Her features attracted UFO hunters and extraterrestrial investigators, who suspected her bones might represent something remarkable. Ata is indeed remarkable. And she is human, according to the story told by her genes, which was published Thursday in the journal Genome Research.
“We were able to look at all the mutations that were in this individual,” said Stanford University geneticist Garry Nolan, an author of the new report. “And everybody is born with mutations. This person just happened to roll snake eyes.”
In 2013, Nolan revealed what he called a draft of her genome, which, though it had gaps, confirmed that Ata had human DNA. The new work presents her whole genome, including her unusual mutations.
Ata's story started in northern Chile, one of the world's driest regions. The Atacama links Earth to the heavens. On its high plateau, NASA tests Mars rovers, driving them across parched terrain that role-plays as the Red Planet. The sky rarely musters a cloud, giving a horde of giant telescopes an unblemished view of the stars at night. The desert is the future home of the world's largest optical telescope, named the European Extremely Large Telescope, and where construction began last year.
And it was in this desert, near a church in an abandoned village, where a man reportedly found Ata's remains in 2003. The collector who now owns the skeleton purchased Ata from an archaeological black market, Nolan said. Ata's skeleton is kept in a secure location in Spain, according to Steven Greer, a retired emergency room physician who advocates for government disclosure of UFO sightings.
Greer first met Ata's owner at a Spanish ufology conference in 2009. (People who study UFOs use the term ufology to make their pursuits sound more scientific.) The collector, after some persuading, allowed Greer to extract a small pip of bone marrow from one of her ribs. When Greer held Ata, he marveled at her size: She is so small her skeleton fit in the palm of his hand, he said. In 2013, Greer co-produced a documentary, “Sirius,” which unveiled Nolan's initial genetic research.
Nolan was not alone in his investigation. The Stanford scientist enlisted experts from a variety of fields, including specialists who study ancient DNA. Ata, though desiccated by the super-dry Atacama, is no ancient mummy. Over centuries, DNA breaks into fragments. But the genetic material in her body is too complete to be older than a few decades, he said.
Nolan tapped Ralph Lachman, a pediatric radiologist at Stanford's Lucile Packard Children's Hospital, to analyze the skeleton's X-rays. The physician, Nolan said, is the “world's expert in bone disorders.” Based on features such as growth around the bones' knuckles, the skeleton appears to be as developed as that of a 6-year-old's. But, to be clear, Lachman never argued Ata died in the midst of childhood, Nolan said. “He said the bones make it look like it's 6 years old,” Nolan said.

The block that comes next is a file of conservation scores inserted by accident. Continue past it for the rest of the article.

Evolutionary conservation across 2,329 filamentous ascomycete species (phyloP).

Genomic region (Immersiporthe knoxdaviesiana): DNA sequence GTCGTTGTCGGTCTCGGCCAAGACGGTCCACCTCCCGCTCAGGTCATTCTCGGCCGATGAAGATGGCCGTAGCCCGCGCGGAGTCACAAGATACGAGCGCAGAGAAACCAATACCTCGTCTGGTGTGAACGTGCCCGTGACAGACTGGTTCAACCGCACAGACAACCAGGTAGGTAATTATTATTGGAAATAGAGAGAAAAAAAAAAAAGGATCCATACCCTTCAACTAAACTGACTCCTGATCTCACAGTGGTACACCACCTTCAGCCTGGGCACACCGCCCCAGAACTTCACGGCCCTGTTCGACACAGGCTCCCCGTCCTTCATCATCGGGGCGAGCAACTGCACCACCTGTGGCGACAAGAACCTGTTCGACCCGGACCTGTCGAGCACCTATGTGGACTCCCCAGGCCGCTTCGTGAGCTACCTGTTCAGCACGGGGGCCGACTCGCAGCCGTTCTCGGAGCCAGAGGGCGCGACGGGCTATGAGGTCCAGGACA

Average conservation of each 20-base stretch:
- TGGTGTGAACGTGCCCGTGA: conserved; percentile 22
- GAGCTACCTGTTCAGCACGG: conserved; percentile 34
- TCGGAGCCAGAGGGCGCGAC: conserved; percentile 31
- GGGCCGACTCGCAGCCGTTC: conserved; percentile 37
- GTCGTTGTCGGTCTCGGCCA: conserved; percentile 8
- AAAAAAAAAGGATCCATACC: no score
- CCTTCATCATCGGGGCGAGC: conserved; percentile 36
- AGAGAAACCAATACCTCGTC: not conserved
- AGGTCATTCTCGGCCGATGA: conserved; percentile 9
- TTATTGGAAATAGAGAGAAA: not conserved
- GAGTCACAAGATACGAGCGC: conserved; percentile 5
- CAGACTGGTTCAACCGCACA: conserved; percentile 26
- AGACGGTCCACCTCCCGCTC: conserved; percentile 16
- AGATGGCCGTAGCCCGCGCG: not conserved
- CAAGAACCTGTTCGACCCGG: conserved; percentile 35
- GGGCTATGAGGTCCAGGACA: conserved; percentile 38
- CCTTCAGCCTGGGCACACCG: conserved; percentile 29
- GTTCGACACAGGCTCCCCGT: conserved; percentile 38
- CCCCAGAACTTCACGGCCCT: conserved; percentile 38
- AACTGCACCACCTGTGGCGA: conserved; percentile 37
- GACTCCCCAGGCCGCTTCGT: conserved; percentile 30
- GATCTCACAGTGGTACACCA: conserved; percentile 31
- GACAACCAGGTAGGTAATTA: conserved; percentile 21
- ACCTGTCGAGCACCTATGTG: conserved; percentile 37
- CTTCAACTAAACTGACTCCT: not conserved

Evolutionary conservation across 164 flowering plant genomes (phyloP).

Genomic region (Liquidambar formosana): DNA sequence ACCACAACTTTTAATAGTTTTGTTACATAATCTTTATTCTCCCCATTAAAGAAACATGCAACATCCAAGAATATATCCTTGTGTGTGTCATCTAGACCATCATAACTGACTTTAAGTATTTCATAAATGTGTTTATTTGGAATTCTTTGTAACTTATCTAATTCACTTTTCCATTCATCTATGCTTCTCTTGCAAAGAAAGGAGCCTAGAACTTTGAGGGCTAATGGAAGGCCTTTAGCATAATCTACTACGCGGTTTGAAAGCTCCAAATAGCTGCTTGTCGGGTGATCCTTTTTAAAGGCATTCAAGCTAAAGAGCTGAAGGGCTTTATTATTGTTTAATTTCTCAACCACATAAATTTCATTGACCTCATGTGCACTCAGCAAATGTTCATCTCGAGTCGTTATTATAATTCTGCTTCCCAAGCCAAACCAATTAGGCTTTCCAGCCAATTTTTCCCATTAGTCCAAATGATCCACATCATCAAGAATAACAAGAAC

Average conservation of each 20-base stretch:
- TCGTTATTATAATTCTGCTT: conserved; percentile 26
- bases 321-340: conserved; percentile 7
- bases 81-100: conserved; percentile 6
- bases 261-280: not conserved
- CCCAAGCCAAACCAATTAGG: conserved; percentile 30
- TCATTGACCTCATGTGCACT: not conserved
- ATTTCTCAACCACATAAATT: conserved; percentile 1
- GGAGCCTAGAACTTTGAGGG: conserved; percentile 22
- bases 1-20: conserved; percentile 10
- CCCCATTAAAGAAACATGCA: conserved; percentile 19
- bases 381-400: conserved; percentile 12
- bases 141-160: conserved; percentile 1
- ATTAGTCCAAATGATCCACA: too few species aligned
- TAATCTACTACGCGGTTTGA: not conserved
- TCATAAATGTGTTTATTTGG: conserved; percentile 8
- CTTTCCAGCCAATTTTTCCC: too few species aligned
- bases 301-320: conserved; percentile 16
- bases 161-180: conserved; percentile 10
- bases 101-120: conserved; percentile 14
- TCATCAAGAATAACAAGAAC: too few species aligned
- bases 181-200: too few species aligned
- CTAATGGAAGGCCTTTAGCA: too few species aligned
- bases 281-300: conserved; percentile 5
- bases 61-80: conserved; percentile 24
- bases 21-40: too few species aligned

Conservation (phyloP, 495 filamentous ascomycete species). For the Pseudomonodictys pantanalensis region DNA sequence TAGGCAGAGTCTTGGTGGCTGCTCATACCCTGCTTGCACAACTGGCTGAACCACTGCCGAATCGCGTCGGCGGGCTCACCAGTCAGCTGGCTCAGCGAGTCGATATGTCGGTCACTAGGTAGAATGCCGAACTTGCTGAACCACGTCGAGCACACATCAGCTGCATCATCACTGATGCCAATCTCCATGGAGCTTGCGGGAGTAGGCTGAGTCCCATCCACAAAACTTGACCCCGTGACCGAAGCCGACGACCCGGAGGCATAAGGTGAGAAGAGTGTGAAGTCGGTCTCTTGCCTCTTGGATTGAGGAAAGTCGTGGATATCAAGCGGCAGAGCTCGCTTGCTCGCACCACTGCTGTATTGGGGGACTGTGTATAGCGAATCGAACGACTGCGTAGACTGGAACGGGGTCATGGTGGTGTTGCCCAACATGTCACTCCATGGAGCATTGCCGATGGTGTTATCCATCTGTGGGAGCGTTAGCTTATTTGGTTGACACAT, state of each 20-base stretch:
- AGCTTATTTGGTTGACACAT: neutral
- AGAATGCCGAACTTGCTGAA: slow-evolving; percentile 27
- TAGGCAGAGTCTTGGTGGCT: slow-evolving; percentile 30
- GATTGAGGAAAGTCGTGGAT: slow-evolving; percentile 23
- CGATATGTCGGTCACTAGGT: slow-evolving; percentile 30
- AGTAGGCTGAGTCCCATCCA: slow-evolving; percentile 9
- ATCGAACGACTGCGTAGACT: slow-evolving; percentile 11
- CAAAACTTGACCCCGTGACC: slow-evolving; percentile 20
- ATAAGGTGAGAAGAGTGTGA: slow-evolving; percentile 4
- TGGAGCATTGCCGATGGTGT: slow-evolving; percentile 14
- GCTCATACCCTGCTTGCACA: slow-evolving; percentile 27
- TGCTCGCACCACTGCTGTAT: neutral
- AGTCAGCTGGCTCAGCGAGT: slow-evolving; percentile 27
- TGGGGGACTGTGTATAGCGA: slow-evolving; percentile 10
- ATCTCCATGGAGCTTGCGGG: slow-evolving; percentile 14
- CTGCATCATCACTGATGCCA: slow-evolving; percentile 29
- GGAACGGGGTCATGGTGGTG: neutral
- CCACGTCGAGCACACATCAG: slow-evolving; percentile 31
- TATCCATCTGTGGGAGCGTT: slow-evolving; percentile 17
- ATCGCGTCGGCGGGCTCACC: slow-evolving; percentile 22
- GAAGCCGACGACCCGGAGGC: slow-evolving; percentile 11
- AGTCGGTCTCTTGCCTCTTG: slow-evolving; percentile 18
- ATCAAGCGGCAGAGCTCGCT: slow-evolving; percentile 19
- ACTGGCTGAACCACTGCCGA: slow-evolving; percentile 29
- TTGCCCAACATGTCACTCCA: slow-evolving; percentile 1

Comparing Ata's genome to the genomes of a chimpanzee and monkey ruled out a nonhuman origin. Her ancestors were South American, and most possibly Chilean. The scientists found no suggestion of a Y chromosome in her genetic package, confirming that she was female.
The new study uses a giant database of what Nolan called “phenotype-genetic correlations.” An individual's phenotype is the collection of his or her characteristics, including height, eye color and earwax wetness. Genes, as well as the environment, influence a phenotype. Of her billions of nucleotides, which are the single bricks that make up her genes, the authors identified 3 million variations.
This massive database is similar in concept to a social network mined by a research firm, Nolan said. If Cambridge Analytica collects enough of your likes and dislikes, it can predict your political preferences. Likewise, with enough genes, researchers can predict which individuals will have similar phenotypes. In many cases, Ata's genes matched individuals with bone disorders. She did not have an unusual number of mutations, Nolan said. What was exceptional was where they were concentrated.
“This is a super rare human phenotype,” said co-author Sanchita Bhattacharya, a bioinformatics researcher at the University of California at San Francisco. Ata is one of the rarest “we have ever observed, being only 6 inches and having this advanced bone age.”
USCF biomedicine professor Atul Butte, who created the database, said Ata had 64 unusual mutations linked to the skeletal system. Among these, the scientists found two variants new to the scientific literature that code for an abundant structural protein called collagen, as important to our bones as steel to a skyscraper.
All told, the story in her genes is tragic. “Given multiple mutations identified in this specimen one could speculate it didn’t survive long,” Bhattacharya said, even if she was born alive.
Given her origin, one could imagine, Nolan said, a distraught mother bringing her infant to a priest. “It was found, supposedly, in a house next to a church, which to me says rectory,” he said. The body was positioned as if lying in state, arms to the side. “And then time goes by,” he speculated, “and it gets forgotten or the priest dies.”
Nolan said he does not blame the owner for wanting to study Ata. After all, it took a team of 10 scientists five years to figure out what she is. Nor did he regret his study, and his investment of what he estimated to be $50,000 in funds and a quarter-million dollars' worth of time.
“Now we know that there's something about this particular set of genes that leads to rapid bone growth,” he said. He envisioned using this knowledge to influence stem cells and cartilage, healing bones quicker, and correctly. “To me, that's the beauty of basic science,” he said.
But, Nolan said, he hopes Ata's story ends in the place where it started: “Maybe this thing needs to be returned to Chile. Maybe it needs to be given the burial it deserves.”